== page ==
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|The Mexican||Jack London|
|Page 1 of 4||
After hurrying and scurrying, much telephoning and bad language, a night session was held in Kelly's office. Kelly was rushed with business; also, he was unlucky. He had brought Danny Ward out from New York, arranged the fight for him with Billy Carthey, the date was three weeks away, and for two days now, carefully concealed from the sporting writers, Carthey had been lying up, badly injured. There was no one to take his place. Kelly had been burning the wires East to every eligible lightweight, but they were tied up with dates and contracts. And now hope had revived, though faintly.
"You've got a hell of a nerve," Kelly addressed Rivera, after one look, as soon as they got together.
Hate that was malignant was in Rivera's eyes, but his face remained impassive.
"I can lick Ward," was all he said.
"How do you know? Ever see him fight?"
Rivera shook his head.
"He can beat you up with one hand and both eyes closed."
Rivera shrugged his shoulders.
"Haven't you got anything to say?" the fight promoter snarled.
"I can lick him."
"Who'd you ever fight, anyway!" Michael Kelly demanded. Michael was the promotor's brother, and ran the Yellowstone pool rooms where he made goodly sums on the fight game.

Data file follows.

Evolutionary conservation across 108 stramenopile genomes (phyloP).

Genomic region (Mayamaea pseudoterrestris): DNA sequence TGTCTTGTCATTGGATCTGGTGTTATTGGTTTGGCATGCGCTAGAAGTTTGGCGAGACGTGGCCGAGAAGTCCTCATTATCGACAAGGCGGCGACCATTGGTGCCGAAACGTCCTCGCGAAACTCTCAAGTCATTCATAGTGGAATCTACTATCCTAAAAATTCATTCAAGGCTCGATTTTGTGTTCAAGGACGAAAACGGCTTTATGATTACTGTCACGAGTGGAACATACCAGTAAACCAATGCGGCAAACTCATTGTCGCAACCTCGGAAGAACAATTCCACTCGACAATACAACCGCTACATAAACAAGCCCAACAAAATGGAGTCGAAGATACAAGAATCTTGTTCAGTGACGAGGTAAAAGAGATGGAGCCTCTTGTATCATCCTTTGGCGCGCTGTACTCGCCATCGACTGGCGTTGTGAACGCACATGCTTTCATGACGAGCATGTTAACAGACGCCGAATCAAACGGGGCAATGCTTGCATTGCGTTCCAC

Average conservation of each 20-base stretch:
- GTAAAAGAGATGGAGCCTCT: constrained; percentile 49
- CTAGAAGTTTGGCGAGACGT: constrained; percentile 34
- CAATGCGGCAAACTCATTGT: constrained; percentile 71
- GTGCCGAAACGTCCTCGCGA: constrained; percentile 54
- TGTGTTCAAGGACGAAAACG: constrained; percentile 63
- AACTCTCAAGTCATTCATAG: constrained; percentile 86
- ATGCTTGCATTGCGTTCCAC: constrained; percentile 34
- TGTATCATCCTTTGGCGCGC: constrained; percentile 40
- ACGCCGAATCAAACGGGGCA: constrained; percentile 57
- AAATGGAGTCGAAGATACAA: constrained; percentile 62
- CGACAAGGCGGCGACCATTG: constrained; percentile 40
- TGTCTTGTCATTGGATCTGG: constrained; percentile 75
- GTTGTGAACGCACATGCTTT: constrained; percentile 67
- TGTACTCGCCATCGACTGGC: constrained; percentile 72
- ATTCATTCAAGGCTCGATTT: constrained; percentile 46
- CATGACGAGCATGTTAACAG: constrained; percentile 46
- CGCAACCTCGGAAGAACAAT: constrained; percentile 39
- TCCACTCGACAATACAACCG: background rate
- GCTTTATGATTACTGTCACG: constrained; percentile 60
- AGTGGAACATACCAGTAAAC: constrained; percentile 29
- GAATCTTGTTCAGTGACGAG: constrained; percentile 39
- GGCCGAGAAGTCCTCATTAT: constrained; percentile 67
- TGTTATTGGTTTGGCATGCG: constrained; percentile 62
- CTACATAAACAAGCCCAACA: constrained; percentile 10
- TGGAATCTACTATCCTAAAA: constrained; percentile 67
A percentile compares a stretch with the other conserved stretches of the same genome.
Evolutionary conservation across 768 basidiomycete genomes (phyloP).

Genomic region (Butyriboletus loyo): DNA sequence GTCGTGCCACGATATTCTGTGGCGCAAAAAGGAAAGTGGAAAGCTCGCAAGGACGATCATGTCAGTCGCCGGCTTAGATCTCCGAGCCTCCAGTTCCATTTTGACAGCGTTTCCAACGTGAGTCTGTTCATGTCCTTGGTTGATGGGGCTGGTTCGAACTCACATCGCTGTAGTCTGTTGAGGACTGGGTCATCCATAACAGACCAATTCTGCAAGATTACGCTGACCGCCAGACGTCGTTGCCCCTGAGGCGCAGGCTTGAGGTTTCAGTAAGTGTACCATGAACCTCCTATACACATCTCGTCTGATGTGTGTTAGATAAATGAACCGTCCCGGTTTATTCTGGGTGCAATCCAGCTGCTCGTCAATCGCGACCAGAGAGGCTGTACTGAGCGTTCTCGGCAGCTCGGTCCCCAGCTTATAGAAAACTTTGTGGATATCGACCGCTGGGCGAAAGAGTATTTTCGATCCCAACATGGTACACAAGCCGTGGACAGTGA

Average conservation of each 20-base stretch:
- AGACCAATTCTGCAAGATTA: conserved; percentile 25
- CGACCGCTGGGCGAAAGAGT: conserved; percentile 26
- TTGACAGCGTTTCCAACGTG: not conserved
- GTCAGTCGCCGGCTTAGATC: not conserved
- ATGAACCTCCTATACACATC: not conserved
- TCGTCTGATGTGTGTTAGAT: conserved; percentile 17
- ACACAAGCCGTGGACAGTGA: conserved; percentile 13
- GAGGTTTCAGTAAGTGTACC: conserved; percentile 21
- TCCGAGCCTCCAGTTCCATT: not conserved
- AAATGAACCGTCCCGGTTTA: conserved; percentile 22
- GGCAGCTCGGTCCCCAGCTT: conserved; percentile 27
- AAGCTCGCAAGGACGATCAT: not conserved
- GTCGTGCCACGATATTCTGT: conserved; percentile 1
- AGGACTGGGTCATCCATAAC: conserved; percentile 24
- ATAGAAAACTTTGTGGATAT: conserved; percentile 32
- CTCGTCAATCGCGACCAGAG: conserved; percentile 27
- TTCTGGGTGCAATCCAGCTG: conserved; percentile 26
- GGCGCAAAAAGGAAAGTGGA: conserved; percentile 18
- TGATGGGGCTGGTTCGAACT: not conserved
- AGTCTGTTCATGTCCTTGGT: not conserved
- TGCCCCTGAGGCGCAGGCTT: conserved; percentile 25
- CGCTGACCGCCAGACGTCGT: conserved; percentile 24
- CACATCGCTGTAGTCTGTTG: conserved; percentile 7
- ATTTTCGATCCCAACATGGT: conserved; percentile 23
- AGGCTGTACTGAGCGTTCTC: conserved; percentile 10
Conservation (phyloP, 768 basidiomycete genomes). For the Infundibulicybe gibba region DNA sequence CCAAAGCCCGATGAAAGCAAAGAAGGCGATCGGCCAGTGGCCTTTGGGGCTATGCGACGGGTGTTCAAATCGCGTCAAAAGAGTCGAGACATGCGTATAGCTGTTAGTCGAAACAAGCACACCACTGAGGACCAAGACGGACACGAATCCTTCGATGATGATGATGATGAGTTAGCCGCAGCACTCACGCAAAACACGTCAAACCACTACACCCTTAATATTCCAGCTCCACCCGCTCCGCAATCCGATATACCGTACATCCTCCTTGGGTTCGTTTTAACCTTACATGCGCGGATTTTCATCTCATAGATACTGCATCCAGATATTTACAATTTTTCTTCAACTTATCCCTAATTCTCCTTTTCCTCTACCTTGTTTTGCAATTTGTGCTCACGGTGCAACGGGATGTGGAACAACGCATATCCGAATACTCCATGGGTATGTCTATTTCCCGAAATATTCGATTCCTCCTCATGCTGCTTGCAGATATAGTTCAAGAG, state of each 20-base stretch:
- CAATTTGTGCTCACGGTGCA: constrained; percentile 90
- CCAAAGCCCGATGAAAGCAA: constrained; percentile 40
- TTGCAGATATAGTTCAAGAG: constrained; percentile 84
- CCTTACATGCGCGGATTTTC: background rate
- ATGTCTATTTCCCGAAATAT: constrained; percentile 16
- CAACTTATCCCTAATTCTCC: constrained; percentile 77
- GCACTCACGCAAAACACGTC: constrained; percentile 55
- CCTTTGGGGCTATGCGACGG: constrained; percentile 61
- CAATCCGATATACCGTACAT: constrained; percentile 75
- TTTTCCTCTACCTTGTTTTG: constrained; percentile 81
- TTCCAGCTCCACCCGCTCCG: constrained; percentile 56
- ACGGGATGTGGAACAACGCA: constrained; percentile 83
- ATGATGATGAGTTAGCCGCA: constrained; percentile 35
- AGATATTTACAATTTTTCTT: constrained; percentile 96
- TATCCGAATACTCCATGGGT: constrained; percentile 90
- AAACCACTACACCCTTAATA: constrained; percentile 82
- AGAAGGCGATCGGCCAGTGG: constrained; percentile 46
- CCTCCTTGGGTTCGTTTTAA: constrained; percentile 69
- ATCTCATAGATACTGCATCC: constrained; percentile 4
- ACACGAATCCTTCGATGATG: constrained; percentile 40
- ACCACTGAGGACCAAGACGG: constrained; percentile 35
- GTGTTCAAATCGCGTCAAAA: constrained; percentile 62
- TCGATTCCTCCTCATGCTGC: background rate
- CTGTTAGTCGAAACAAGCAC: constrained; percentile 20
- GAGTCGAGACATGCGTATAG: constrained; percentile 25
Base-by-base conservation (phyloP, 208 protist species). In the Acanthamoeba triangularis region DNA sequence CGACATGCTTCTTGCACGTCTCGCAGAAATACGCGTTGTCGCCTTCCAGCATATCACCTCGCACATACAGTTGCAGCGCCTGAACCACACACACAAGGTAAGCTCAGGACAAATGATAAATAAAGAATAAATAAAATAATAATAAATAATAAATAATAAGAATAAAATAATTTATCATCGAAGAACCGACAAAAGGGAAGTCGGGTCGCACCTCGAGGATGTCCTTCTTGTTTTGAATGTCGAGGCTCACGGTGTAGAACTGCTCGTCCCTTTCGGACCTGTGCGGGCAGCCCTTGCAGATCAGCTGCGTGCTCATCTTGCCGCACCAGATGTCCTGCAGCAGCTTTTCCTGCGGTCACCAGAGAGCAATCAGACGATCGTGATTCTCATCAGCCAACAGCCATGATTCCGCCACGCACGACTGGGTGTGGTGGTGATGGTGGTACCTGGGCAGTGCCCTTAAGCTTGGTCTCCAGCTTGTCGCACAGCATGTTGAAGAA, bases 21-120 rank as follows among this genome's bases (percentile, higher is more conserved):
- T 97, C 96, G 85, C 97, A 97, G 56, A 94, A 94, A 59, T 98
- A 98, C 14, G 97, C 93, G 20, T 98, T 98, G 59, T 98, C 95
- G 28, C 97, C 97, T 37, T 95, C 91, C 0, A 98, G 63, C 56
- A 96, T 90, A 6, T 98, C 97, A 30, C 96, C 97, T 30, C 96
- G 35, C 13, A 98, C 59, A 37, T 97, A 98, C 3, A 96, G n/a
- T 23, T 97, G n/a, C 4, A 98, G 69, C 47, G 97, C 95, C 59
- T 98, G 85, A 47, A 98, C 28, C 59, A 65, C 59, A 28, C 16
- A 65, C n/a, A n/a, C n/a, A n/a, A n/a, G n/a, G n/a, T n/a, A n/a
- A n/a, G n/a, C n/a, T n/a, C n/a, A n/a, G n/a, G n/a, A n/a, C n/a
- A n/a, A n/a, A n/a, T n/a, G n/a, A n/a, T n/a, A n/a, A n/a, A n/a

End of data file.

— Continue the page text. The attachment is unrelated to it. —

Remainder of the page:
Rivera favored him with a bitter, unanswering stare.
The promoter's secretary, a distinctively sporty young man, sneered audibly.
"Well, you know Roberts," Kelly broke the hostile silence. "He ought to be here. I've sent for him. Sit down and wait, though f rom the looks of you, you haven't got a chance. I can't throw the public down with a bum fight. Ringside seats are selling at fifteen dollars, you know that."
When Roberts arrived, it was patent that he was mildly drunk. He was a tall, lean, slack-jointed individual, and his walk, like his talk, was a smooth and languid drawl.
Kelly went straight to the point.
"Look here, Roberts, you've been bragging you discovered this little Mexican. You know Carthey's broke his arm. Well, this little yellow streak has the gall to blow in to-day and say he'll take Carthey's place. What about it?"
"It's all right, Kelly," came the slow response. "He can put up a fight."
"I suppose you'll be sayin' next that he can lick Ward," Kelly snapped.
Roberts considered judicially.
"No, I won't say that. Ward's a top-notcher and a ring general. But he can't hashhouse Rivera in short order. I know Rivera. Nobody can get his goat. He ain't got a goat that I could ever discover. And he's a two-handed fighter. He can throw in the sleep-makers from any position."
"Never mind that. What kind of a show can he put up? You've been conditioning and training fighters all your life. I take off my hat to your judgment. Can he give the public a run for its money?"
"He sure can, and he'll worry Ward a mighty heap on top of it. You don't know that boy. I do. I discovered him. He ain't got a goat. He's a devil. He's a wizzy-wooz if anybody should ask you. He'll make Ward sit up with a show of local talent that'll make the rest of you sit up. I won't say he'll lick Ward, but he'll put up such a show that you'll all know he's a comer."
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